So here’s what you do: you literally schedule in worry time during the day. Plan a time between 12 and 6 p.m when you’re gonna sit down and worry on purpose. Research shows that you fall asleep in half the time when you do a worry journal or scheduled worry. 

Now, I recommend that when you worry that you don’t do it in your head. So you do it on paper. So it just looks like writing down lists or free writing what you’re worried about or doing a brain dump or drawing out your worries. 

And to teach your brain that you’re serious, that you really are going to address your worries and it doesn’t have to bring them up at night, do this every day for one month. You can use a calendar to check off the days, or you can download my free habit builder to track your progress. The link to that is in the description if you want it. 

You can also process through anxiety during the day by just doing basic self-care. It’s important to manage your circadian rhythm, which means get early-morning light exposure, decrease your caffeine, exercise, and have really a standard calming bedtime routine. 

Now, again, scheduled worry is the most important skill here, but these other things can be really helpful. 

2. Get Out of Bed

Number two: if it’s already nighttime and you’re laying there awake, get out of bed. 

Sleep is not something that you can force. If you put tons of effort into trying to force yourself to sleep or you just lay in bed for hours trying to fall asleep, you are basically training your brain to associate the bed with worry and stress and being excited and awake, and this leads to a cycle of it being harder to sleep and you trying harder to sleep, which makes things worse.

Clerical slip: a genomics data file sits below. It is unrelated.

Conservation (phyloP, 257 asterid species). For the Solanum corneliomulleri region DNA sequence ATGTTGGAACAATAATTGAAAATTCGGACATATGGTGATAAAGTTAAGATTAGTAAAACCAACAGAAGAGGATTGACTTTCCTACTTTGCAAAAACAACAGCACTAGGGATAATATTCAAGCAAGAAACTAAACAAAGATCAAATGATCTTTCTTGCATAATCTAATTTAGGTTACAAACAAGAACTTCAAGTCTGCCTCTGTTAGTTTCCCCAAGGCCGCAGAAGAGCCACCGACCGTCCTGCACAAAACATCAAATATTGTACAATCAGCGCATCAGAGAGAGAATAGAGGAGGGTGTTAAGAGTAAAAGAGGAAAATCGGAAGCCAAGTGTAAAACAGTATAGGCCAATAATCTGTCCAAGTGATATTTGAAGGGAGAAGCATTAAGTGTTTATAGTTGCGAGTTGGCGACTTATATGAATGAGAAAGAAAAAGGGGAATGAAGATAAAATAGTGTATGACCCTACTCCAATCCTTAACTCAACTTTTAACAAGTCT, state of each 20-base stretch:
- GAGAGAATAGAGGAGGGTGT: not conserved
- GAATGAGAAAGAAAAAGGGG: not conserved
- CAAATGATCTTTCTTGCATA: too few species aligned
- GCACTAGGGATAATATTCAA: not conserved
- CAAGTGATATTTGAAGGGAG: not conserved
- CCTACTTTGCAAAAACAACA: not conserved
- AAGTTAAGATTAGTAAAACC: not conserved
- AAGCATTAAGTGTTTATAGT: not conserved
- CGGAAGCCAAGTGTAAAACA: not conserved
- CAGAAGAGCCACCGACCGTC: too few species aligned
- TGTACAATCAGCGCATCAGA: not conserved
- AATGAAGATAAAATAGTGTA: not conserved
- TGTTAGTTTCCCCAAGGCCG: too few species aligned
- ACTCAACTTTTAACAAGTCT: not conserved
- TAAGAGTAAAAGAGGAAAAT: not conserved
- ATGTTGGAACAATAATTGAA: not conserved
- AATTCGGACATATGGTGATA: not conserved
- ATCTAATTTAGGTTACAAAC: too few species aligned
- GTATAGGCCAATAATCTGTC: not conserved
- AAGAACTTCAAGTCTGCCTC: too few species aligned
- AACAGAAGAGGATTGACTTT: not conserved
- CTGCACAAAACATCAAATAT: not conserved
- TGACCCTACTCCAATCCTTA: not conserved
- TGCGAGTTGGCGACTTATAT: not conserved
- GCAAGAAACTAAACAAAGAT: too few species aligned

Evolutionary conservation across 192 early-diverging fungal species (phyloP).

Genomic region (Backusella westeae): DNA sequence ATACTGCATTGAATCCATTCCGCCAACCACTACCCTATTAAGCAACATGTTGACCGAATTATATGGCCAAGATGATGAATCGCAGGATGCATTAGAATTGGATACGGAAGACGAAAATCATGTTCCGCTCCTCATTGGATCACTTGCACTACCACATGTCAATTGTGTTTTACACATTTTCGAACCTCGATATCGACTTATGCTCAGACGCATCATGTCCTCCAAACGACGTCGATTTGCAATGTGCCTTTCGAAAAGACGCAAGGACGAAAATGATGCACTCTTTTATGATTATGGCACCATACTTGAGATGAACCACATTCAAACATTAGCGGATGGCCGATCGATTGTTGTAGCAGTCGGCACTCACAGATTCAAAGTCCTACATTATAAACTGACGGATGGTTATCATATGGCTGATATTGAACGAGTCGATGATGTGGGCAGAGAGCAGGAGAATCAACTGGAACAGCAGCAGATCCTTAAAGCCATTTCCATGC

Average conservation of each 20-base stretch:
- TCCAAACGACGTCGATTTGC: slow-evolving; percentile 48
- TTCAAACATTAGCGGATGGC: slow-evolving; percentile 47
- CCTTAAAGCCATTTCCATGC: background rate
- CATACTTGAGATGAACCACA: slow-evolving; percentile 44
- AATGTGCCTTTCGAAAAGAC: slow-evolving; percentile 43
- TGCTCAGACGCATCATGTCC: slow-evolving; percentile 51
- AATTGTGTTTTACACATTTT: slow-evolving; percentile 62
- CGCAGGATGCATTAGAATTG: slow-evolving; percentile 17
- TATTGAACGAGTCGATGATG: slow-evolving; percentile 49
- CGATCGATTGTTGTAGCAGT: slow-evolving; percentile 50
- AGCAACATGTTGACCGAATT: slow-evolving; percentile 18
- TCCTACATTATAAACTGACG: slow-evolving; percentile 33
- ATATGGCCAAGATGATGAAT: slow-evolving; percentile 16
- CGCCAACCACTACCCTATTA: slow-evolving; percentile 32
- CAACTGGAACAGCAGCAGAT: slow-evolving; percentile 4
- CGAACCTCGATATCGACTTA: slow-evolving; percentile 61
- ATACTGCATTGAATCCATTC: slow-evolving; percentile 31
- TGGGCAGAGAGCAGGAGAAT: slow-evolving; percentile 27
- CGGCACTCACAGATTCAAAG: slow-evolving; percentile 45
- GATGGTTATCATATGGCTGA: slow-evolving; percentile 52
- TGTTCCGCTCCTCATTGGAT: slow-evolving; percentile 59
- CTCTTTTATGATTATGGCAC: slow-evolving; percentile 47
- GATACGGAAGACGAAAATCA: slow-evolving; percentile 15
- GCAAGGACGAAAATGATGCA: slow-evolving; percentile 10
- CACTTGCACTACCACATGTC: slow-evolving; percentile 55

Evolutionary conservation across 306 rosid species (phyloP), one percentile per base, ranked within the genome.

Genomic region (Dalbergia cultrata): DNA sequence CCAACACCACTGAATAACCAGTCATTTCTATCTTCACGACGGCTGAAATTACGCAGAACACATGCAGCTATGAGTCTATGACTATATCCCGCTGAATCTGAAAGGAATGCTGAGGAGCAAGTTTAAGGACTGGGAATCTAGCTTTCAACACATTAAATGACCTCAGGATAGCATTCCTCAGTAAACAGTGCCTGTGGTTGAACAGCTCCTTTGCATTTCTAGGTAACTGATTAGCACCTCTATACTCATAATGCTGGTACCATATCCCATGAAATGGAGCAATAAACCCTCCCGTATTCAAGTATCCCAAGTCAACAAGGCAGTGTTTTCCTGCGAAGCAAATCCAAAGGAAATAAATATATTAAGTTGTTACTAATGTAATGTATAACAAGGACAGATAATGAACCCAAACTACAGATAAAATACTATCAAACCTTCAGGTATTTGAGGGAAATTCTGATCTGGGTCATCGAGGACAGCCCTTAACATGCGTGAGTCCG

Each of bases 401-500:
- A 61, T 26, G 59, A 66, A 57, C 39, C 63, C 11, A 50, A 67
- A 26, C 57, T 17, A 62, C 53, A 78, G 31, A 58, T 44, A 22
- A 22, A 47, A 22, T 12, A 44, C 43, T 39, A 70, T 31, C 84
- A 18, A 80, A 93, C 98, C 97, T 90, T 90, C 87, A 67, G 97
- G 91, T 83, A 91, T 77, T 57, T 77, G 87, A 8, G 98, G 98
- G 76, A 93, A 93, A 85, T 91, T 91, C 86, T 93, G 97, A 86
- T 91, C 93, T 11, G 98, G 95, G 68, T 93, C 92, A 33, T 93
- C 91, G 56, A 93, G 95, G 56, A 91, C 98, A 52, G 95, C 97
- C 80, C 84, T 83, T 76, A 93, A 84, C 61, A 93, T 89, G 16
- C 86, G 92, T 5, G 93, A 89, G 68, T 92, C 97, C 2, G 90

So we’re going to use one of the most powerful skills from CBTI — that’s cognitive behavioral therapy for insomnia. If you don’t fall asleep within about 15 or 20 minutes, get out of bed. Do something calming, boring, non-stimulating. You could meditate or read a book or just sit around. 

And if when you get out of bed your worries are taking over, write them down, do a brain dump, because you probably didn’t do your scheduled worry earlier in the day. 

But otherwise, if worry’s not bothering you, just do something that’s not too exciting, and then only return to bed when you’re sleepy. There’s no time limit. Just wait until you start to feel sleepy, and try again. 

Now, it’s normal to worry that doing this is going to make you tired. And it might in the short term. You might be tired for a couple of days. But in the long run, it’s going to be worth it when your brain is retrained to fall asleep faster. 

This technique does two things: it increases sleep pressure, which is the internal drive to fall asleep, which will improve sleep efficiency — that’s the percentage of time that you spend in bed asleep. And then second, it retrains your brain that the bed is a place for sleeping, not worrying. 

Now, once you’ve trained your brain to worry during the day and to fall asleep at night in your bed, you’ve addressed the root of most sleep anxiety. And then after that it’s okay to use things like mindfulness or guided imagery or meditation or progressive muscle relaxation or breathing exercises to help you fall asleep. I teach a bunch of these in my free Grounding Skills course. 

But if you just try to use these techniques to avoid your anxiety in the long run, your brain will still try to force you to face your anxiety, to face your worries, to face your worries, to run that update at the worst possible time. So make sure that you’re facing your worries and addressing them honestly. 

And if you need some extra help, a licensed professional can help you work through those worries so that they aren’t chronic, there for you all the time. 

I hope that was helpful. Thank you for reading, and sweet dreams.